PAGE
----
Chris Lakey: Mind your language... I’m a Norwich City couch potato
One of the worst things you can do as a quiz master is ask a question without knowing the answer yourself.
So when we were planning what to do to mark Norwich City’s return to Premier League action, it was clear from the start that we wanted some expert opinion: in this, the first of a pair of 16-page specials before the game at home to Southampton tomorrow night, our regular columnists have their say.
They were also asked three questions by yours truly: Can City survive? Who will be relegated? Who is the most important player/person for City for the rest of the season?
Very few City fans will answer the first with a positive and the second with an omission of the name ‘Norwich’. The third? Could be anyone – arguably it was Mario Vrancic last season, while there’s a case for it being Cameron Jerome or Nathan Redmond in 2015.
Here’s the nub: I have no idea. Because this is a whole new ball game. But even with no fans to cheer their team on from close quarters in a season that is being resumed under the scrutiny of many suspicious and cynical critics, the truth is that football will remain a game of uncertainties. And while that is the case, it is still a game to be enjoyed.
The lack of supporters in the stands appears to be the biggest concern among the supporters who will be at home – for some, the fear of coronavirus, the reason behind this strange new world we inhabit, appears to have been forgotten.
If you’re adopting couch potato mode tomorrow night, then forget the different background noise. It shouldn’t matter to you: if you were there on your own it would. But you’re not, you’re at home, and unless you live in Buckingham Palace, it’s unlikely you will ever have room for 26,000 people in your living room. So eradicate the lack of atmosphere option from your mind.
If you are a footballer, it’s different. Suddenly, no one is yanking your chain after that dodgy pass, no one is trying to coach you from Row Z and no one is going to shout ‘leave’ and make you look like a fool. Likewise, you’re less likely to get away with theatrics/cheating... you don’t have an audience to indulge you.
What we will have to get used to is the shrill of the referee’s whistle (really, it worries me because I have neighbours with dogs) and the sound of stud on shinpad – which should almost certainly cut out the little boy lost look of innocence by the perpetrator of a bad tackle. Then there are the voices. For those who have seats near the dug-outs, I am told it can be a dubious education listening to managers from both teams. I’ve only witnessed it at a local level but it’s fair to say my vocabulary took a nasty turn for the worse.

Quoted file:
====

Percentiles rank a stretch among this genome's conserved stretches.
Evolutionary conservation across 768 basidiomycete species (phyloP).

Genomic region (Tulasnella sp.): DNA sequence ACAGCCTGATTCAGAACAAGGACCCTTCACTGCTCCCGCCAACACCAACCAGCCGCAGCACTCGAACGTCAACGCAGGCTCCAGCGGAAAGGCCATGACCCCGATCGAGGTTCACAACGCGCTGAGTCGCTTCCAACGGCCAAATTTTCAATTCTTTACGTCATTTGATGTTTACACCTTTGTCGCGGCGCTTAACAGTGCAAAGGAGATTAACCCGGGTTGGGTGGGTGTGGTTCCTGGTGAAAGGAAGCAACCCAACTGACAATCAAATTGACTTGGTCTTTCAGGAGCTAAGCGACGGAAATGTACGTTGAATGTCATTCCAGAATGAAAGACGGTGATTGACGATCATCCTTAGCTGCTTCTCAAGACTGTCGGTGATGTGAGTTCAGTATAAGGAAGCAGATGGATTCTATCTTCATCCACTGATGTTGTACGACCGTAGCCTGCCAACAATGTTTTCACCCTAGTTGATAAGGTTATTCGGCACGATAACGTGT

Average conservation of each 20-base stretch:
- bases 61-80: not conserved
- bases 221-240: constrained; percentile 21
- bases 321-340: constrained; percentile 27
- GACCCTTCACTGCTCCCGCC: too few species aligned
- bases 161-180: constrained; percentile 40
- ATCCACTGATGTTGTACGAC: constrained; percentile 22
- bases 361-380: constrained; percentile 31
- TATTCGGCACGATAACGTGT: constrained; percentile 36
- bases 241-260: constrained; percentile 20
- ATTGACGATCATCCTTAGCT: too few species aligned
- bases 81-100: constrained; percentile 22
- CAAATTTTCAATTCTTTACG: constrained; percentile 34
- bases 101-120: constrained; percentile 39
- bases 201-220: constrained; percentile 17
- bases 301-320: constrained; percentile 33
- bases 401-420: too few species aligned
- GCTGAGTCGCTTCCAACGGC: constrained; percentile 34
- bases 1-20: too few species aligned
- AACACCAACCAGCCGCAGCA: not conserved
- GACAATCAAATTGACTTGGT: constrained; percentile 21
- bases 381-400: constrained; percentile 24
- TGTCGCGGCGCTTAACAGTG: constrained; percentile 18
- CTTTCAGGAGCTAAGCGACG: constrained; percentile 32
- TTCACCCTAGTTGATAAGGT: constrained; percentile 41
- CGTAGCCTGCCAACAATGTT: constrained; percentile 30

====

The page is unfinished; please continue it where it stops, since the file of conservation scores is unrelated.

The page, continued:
And although I can swear in several Asian languages, I have no idea of the most popular profanities in German or Norwegian or Dutch, or Scottish for that matter.
With no crowd noise to drown them out, I fear my view of some players is going to be tempered by their choice of language. When I played junior football I not only knew what my team-mates were shouting at me, I knew when it would start and for how long it would go on...
So worry not about the different things that might be happening around the match and just worry about the football – whatever happens, that will still be there.
Oh, those questions I mentioned earlier...
Can City survive?
Depends on the first two home games. Win them, and it’s yes. Drop any points, and no.
Who will be relegated?
Brighton, Villa, Norwich.
Who is the most important player/person for City for the rest of the season?
Emi Buendia. At his best.
Let it be right
I like to think that aside from the difficulty I have with culinary posers – beef, pork or gammon and pilau rice or plain – I am pretty decisive.
None of us is perfect in that way, though, and football today – the distinction from ‘normal’ football is important – is still one that vexes. Specifically, Project Restart.
I desperately hope that we see out this season without anything terrible happening. But I shall be as anxious as I am every day as I await the announcement of the daily death toll. It’s not the morbid streak in me – I don’t have one – it’s the hope that the figure just keeps going down. And that isn’t happening. It’s still lingering and lives are still being lost. The daily routine can easily dull the real issue: people are being killed by Covid-19 and family and friends are grieving. Some days you have to force yourself not to forget that, to realise it is not just another number that goes in one ear and out the other.
Football knows the eyes of the nation will be upon it. There is no way it can afford anything to go wrong, because if it does the reaction will make the finger pointing of the last month or two seem like a picnic.
Having seen the state of Monday morning shopping queues, there is clearly a far more real danger on our streets. But the mad ‘shoppers’ won’t be in the public eye as much as the Premier League.
I’ll watch every game I can because I have missed football. I will be worried, because it’s a worrying situation.
But I won’t know until it is over whether or not it is the right thing to do.